Flood insurance is usually only required if you have a mortgage and live in a high-risk area, although it might be worth considering even if neither condition applies. Federal law states you will be covered for an amount equal to your property's rebuilding cost or to the maximum limit of coverage available to you. This flood insurance requirement applies to both federal and private policies. While you are only required to adhere to minimum coverage, you may want to consider getting more to protect your home and possessions.
Flood Insurance Requirements
The National Flood Insurance Act of 1968 requires all mortgages backed by Fannie Mae or Freddie Mac to have coverage if the property is located in an area with special flood hazards. Private lenders will, most likely, have similar requirements for mortgage holders in similar areas. In either case, having a policy provided by the National Flood Insurance Program (NFIP) or one from a private insurer will be enough.
You are required to have enough insurance to cover the cost of the development of your property or the maximum limit of coverage, whichever is lower.
Type of home ownership
|Flood Insurance Required||Recommended Amount of Flood Insurance|
|Equal to property development cost or coverage limit.||Equal the value of your home and possessions|
No mortgage or rental
|None.||Equal the value of your home and possessions|
The cost of development includes rebuilding your home if it is destroyed in the event of a flood. The insurance company's underwriter will determine this figure based on factors such as the cost of materials and labor in your area. The replacement value might change every year, as the cost of goods and services fluctuates.
The maximum limit of coverage depends on whether you go choose to buy a federal or private flood insurance policy. Coverage from by the NFIP typically doesn't exceed $250,000. Private flood insurers tend to provide much higher limits. For example, the Homeowners Choice Property & Casualty Company provides coverage up to $500,000 to homeowners in South Carolina.
How Much Flood Insurance Do You Need?
Homeowners and renters living in high-risk flood areas should consider how much insurance they need—not just the required amount. Homeowners and renters insurance policies will not pay out for any damages that resulted from a flood. Therefore, if you think your dwelling or personal possessions are covered by either of those, you should think again.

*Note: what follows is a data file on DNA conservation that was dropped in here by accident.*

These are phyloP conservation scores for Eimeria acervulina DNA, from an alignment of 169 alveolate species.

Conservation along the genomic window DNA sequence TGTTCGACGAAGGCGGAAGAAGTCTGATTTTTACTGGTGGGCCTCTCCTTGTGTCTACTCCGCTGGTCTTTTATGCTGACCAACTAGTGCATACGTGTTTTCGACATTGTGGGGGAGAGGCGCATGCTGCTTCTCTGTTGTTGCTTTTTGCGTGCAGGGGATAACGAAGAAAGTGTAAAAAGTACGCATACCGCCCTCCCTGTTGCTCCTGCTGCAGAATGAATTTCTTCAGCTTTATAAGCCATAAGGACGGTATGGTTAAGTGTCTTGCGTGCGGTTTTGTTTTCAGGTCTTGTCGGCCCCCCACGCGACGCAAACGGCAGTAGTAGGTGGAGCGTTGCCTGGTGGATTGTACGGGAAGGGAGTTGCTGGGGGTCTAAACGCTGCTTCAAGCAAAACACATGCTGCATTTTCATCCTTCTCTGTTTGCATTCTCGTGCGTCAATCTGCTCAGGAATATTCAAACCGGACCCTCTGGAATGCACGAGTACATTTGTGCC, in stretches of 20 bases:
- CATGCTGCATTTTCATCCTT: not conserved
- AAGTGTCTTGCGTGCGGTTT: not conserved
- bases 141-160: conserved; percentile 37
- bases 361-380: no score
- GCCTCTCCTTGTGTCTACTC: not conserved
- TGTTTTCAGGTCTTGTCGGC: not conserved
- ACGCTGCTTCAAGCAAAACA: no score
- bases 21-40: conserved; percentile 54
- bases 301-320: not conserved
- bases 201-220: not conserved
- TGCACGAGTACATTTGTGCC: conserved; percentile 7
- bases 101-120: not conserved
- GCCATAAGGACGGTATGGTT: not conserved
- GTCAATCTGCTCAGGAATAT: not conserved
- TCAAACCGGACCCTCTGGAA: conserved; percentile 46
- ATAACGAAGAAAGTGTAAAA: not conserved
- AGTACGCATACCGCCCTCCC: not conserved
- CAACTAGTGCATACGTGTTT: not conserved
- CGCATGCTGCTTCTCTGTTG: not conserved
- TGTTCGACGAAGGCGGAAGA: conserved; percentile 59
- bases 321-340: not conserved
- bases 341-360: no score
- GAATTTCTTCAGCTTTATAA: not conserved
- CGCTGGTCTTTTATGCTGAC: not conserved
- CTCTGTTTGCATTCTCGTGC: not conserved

You always want your flood insurance coverage to equal the value of your home and possessions. The value of these should be determined based on their worth at the time you buy your policy. For example, if you bought a $2,000 built-in refrigerator in 2005, estimate its value based on what that is worth today.
We compiled a list of the median home value in each state to show how house structure values may vary. Keep in mind this doesn't include possessions. We included total value of flood damages recorded in the state during Water Year 2014 (October 1, 2013 – September 30, 2014). If your state tends to be prone to a lot of flood damage costs, consider getting enough flood insurance to cover your home and possessions.
|State||Median House Value||2014 Total Flood Damages|
Many policies also have individual limits on possessions within a specific category. Instead of focusing on the lump sum of coverage, consider how much you will need to protect your individual possessions by categorizing them. For example, if you have a trading card collection worth $10,000, some flood insurance policies may not pay out enough to cover your loss. Private flood insurers may be better suited to insure for speciality items like these.
Here is how limits differ between a private and federal policy:
|Private Insurer Limit||NFIP Limit|
|Fine Art||$5,000||Up to $2,500 for fine art, collectibles, furs, jewelry and business property combined|
|Jewelry & Silverware||$5,000|
|Golf Carts||$5,000||No coverage|
|Additional living expenses||$7,500||No coverage|
The amount of coverage for living expenses is important if you live in an area with extreme flooding. Should your home become uninhabitable, your insurer may cover the cost of relocating and paying for a hotel stay until your house is rebuilt. Federal policies do not protect you from such expenses. Therefore, if this is something you want, you may need to seek out a private insurer.